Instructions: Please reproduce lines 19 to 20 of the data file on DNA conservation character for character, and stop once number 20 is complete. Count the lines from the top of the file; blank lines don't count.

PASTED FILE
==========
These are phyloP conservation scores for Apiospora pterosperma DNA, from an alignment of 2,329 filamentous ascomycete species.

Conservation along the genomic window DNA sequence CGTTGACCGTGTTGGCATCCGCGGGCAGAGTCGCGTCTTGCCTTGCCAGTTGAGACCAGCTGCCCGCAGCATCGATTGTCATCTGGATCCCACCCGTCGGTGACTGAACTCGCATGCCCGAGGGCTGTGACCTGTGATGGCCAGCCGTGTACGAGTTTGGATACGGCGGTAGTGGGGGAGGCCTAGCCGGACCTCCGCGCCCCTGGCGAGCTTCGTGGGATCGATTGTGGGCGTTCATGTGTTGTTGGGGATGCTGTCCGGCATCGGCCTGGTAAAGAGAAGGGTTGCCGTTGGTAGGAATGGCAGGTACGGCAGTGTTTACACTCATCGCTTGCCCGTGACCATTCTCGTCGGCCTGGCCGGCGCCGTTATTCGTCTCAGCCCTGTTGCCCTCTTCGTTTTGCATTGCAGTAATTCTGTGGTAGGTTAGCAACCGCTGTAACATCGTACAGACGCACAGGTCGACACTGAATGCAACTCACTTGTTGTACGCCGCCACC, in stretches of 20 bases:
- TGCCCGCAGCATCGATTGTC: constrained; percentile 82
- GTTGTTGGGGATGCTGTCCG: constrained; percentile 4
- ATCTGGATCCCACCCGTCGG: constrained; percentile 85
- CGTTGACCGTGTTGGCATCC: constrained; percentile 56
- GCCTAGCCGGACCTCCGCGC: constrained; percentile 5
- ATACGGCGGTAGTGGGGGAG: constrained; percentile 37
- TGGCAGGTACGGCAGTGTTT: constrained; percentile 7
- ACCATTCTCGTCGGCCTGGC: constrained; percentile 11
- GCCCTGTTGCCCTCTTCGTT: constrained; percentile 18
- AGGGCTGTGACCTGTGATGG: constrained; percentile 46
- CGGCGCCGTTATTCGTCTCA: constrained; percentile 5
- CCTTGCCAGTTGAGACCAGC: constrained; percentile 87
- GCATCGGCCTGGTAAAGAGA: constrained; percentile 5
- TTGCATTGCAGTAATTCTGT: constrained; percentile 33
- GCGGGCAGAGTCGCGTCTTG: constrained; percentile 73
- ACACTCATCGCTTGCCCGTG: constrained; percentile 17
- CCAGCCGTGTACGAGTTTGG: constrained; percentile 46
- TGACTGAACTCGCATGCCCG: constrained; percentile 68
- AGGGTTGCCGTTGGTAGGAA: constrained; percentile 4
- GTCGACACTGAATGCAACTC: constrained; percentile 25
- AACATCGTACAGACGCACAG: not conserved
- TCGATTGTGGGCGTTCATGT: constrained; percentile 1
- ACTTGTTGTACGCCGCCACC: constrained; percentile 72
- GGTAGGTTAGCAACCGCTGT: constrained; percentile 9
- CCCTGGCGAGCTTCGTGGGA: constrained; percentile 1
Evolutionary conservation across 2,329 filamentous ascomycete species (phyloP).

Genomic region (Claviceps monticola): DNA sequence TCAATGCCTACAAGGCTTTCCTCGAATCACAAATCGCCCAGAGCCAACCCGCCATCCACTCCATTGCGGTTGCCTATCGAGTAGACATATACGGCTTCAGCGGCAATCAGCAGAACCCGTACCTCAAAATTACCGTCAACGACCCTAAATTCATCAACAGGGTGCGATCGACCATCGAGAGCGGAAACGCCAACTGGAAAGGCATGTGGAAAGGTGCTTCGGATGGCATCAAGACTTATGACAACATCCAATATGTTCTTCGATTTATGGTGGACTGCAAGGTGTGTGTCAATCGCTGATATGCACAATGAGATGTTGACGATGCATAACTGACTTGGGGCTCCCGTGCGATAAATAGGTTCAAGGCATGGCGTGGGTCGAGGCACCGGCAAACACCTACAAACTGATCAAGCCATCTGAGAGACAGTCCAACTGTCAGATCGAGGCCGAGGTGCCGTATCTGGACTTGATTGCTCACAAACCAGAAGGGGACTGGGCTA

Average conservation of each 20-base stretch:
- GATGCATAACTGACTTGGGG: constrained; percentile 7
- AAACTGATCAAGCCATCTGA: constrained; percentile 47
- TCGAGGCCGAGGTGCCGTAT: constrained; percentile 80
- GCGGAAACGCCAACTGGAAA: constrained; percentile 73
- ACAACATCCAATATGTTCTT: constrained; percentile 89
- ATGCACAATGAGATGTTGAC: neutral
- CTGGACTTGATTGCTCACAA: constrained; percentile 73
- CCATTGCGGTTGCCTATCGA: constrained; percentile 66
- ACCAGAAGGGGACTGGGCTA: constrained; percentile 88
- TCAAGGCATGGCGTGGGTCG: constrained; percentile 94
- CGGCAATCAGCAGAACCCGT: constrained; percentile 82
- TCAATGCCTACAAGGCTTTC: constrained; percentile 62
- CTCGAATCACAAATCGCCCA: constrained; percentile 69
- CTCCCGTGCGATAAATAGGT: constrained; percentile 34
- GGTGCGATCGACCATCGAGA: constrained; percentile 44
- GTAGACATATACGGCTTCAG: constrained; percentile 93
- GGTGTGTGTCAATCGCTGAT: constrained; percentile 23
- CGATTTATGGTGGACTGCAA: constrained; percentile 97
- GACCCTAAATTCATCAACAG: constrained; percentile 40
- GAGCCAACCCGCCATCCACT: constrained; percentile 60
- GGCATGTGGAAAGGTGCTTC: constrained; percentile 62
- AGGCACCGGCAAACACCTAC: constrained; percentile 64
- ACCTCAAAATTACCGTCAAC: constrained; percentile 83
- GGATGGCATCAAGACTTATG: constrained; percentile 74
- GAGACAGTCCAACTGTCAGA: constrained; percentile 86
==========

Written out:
- CCAGCCGTGTACGAGTTTGG: constrained; percentile 46
- TGACTGAACTCGCATGCCCG: constrained; percentile 68